Tim Richardson, 06 Sep 2002

Nokia launches 3650 Symbian phone

Good news today for Symbian from Nokia which today announced the Nokia 3650, a feature-rich handset built with a integrated digital camera, and powered by the operating system. In essence, The 3650 develops Nokia's imaging phone story beyond the 7650, launched earlier this year in Europe and Asia Pac. The handset is pitched at business and consumer markets. It's tri-band, so works across most of the world for the road warrior, who can access a "wide range of business applications, such as corporate e-mail access, calendar, to-do lists and contact applications". And there's Bluetooth support. And for the early adopting consumers? The Nokia 3650 is an "imaging handset in Nokia's high-volume "Expression" category, designed to appeal to a mass-market audience of those who are free-spirited, expressive and young-at-heart". Mass market is why it's good news for Symbian (and by extension Psion, which this week said it needs to see 15-20m Symbian handset sales a year, before it makes a profit from its share in the business). Nokia's free spirits can use the phone to send mobile games, multimedia messaging (MMS) and video clips (the phone has software for playback and recording). According to the firm,the handset "clearly marks the beginning of a new era for the Series 60", the firm's software reference design platform which sits on top of the Symbian OS and which competes against Stinger, Microsoft's smartphone platform. Samsung, Siemens and Matsushita are Series 60 licensees. The 3650 launches in early 2003. Nokia today also launched the 3510i, a colour phone for the youth market. You can see what the 3650 looks like here. And you can get the rest of the spec here. And you can read why some early adopters of the 7650 are feeling a little short-changed here. (Basic gripe, the 3650 is a better, almost certainly cheaper phone. They want an upgrade path.) Related stories Nokia confirms Samsung phone GUI win Nokia 7650 - the camera phone future? Smartphone roadmaps for 2002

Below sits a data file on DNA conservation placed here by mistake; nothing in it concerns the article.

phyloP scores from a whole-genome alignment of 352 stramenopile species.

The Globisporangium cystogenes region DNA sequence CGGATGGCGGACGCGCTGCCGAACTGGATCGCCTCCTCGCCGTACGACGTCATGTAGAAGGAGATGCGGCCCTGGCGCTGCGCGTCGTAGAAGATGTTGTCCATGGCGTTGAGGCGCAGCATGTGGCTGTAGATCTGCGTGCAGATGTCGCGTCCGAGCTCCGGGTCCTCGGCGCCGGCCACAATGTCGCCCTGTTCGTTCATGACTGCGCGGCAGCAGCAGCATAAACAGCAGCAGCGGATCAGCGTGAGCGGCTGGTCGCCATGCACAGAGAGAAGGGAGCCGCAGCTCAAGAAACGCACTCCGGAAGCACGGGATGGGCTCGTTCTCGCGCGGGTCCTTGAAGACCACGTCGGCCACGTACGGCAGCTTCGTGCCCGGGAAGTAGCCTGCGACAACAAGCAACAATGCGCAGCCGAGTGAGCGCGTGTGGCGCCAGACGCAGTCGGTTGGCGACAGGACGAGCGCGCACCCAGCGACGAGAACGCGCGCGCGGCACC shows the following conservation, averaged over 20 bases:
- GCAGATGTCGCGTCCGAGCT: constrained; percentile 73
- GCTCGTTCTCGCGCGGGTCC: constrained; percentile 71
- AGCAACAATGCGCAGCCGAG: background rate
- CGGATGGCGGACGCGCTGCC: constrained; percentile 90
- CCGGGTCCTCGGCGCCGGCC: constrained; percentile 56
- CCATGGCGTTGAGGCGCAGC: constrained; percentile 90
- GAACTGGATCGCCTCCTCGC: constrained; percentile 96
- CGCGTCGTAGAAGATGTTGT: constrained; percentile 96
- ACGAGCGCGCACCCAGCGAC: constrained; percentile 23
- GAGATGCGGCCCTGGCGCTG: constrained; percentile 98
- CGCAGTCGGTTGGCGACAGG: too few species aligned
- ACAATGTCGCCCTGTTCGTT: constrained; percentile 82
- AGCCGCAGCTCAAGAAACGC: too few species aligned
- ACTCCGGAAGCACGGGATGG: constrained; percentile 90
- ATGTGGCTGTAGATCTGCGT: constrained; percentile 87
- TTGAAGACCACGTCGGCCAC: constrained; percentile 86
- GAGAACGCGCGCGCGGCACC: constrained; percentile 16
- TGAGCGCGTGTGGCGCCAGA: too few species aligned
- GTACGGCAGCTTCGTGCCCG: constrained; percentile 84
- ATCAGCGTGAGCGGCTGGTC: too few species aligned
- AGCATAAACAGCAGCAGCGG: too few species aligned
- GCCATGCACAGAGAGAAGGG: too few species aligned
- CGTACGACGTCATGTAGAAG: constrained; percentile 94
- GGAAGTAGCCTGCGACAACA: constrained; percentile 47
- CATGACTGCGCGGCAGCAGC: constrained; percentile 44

Drew Cullen, 06 Sep 2002

Pipexwoe bitch site renamed Pipexwow

Pipexwoe - the site set up for people to hurl insults or praise at the ISP - has changed its name to Pipexwow in an amazing turnaround of fortune. Launched last month Pipexwoe was set up in response to the "growing number of problems facing Pipex as a Service Provider". Now, though, it's changed its name and URL to Pipexwow because those behind the site have received so much feedback from people claiming the broadband ISP is "pretty much piping hot". However, the site does point out that the Pipex still needs to address a couple of recurring issues such as a "naff Web site" and customer service and support. Anyhow, David Rickards, MD of Pipex, is delighted with the name change. "It really is unprecedented to see a public 'woe' web site transform to a 'wow' web site and we thank our customers for taking time out to share their positive experiences with others and for putting the wow factor back into PIPEX Xtreme," he told us. ® Related Story Pipex punters in powwoe
Tim Richardson, 06 Sep 2002

Kid-chipper Cap Cyborg reported to police, social services